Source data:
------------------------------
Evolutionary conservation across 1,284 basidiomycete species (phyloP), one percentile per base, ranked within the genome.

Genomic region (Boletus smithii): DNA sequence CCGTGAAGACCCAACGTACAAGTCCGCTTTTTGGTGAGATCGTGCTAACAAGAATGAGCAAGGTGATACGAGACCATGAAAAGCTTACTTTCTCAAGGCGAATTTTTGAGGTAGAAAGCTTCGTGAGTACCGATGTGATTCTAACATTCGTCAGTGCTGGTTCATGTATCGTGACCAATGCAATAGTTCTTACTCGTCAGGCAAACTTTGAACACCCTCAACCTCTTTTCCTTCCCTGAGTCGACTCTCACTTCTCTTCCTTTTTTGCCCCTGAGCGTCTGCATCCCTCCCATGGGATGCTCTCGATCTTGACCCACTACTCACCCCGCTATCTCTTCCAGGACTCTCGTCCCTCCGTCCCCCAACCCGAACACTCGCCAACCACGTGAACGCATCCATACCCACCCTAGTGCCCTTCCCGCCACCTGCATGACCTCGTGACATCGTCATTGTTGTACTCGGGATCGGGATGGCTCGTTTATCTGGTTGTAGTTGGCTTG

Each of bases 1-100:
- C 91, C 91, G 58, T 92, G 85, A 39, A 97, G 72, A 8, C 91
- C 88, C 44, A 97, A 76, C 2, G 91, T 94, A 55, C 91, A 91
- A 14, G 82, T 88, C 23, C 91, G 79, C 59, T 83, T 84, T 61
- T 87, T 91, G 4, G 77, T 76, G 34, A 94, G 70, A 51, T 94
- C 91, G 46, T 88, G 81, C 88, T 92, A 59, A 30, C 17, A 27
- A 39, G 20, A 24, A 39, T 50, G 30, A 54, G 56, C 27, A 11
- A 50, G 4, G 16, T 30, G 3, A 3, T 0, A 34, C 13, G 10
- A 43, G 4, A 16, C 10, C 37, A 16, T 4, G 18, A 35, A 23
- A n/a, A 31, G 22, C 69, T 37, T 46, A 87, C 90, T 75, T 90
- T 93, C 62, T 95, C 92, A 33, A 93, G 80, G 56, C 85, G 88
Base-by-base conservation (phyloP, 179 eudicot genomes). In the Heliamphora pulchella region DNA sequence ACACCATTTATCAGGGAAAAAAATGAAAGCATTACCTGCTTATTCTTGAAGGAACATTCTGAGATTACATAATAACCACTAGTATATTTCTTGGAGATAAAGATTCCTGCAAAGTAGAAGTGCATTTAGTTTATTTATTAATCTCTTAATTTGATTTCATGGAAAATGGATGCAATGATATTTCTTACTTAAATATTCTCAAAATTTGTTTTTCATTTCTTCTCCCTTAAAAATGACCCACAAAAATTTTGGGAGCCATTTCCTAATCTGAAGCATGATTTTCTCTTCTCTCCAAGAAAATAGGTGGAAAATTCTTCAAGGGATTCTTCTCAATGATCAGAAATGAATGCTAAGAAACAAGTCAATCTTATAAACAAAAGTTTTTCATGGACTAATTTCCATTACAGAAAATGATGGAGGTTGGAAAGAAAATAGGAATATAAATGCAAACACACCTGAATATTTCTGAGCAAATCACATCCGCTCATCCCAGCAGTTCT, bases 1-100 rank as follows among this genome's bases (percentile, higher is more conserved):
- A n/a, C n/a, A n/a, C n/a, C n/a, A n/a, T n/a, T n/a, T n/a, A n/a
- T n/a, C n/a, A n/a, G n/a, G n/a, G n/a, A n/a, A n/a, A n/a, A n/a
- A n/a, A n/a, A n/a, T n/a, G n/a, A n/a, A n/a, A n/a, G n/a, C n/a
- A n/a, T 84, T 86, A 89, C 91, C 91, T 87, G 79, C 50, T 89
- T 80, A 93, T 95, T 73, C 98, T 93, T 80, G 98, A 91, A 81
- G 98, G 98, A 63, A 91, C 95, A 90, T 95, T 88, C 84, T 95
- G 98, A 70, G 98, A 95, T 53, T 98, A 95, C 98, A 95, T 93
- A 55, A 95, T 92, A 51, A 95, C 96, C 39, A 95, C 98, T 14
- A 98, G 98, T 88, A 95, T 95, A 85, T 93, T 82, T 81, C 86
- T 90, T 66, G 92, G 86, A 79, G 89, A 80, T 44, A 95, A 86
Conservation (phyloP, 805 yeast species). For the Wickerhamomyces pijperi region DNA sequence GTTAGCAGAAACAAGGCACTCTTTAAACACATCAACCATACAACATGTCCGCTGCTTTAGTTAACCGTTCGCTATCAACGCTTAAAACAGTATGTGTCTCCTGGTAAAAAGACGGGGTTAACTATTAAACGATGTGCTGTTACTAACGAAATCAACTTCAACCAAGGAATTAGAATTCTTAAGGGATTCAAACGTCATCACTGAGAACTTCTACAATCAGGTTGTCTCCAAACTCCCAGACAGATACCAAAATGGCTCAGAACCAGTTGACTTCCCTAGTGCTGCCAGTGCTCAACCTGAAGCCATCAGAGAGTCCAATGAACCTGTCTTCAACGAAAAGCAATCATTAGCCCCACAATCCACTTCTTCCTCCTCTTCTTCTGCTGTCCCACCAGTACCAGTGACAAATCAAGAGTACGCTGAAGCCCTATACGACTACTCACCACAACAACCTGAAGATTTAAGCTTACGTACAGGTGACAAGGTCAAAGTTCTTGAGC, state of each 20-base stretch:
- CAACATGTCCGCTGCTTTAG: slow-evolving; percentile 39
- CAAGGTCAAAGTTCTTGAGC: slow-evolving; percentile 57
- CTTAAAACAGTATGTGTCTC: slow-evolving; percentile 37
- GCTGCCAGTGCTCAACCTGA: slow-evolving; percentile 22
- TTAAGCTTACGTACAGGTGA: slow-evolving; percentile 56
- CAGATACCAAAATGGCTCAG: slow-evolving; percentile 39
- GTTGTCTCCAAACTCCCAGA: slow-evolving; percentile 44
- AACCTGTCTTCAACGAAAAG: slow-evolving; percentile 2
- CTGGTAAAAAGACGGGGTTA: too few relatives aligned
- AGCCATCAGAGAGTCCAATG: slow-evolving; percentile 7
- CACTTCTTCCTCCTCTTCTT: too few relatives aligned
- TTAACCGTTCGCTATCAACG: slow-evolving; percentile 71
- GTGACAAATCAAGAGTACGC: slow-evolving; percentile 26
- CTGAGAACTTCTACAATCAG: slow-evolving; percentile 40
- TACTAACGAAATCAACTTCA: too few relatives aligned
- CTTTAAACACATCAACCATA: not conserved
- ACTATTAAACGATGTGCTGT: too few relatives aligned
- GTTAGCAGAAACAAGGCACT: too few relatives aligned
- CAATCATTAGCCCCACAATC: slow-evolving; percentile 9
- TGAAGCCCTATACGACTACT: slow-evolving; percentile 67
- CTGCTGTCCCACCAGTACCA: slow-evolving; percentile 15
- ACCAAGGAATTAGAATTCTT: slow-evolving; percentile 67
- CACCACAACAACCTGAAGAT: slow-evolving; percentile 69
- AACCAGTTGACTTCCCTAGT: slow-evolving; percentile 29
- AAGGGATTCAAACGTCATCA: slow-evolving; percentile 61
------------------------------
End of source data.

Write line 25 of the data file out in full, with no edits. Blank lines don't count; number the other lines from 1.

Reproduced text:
Conservation (phyloP, 805 yeast species). For the Wickerhamomyces pijperi region DNA sequence GTTAGCAGAAACAAGGCACTCTTTAAACACATCAACCATACAACATGTCCGCTGCTTTAGTTAACCGTTCGCTATCAACGCTTAAAACAGTATGTGTCTCCTGGTAAAAAGACGGGGTTAACTATTAAACGATGTGCTGTTACTAACGAAATCAACTTCAACCAAGGAATTAGAATTCTTAAGGGATTCAAACGTCATCACTGAGAACTTCTACAATCAGGTTGTCTCCAAACTCCCAGACAGATACCAAAATGGCTCAGAACCAGTTGACTTCCCTAGTGCTGCCAGTGCTCAACCTGAAGCCATCAGAGAGTCCAATGAACCTGTCTTCAACGAAAAGCAATCATTAGCCCCACAATCCACTTCTTCCTCCTCTTCTTCTGCTGTCCCACCAGTACCAGTGACAAATCAAGAGTACGCTGAAGCCCTATACGACTACTCACCACAACAACCTGAAGATTTAAGCTTACGTACAGGTGACAAGGTCAAAGTTCTTGAGC, state of each 20-base stretch: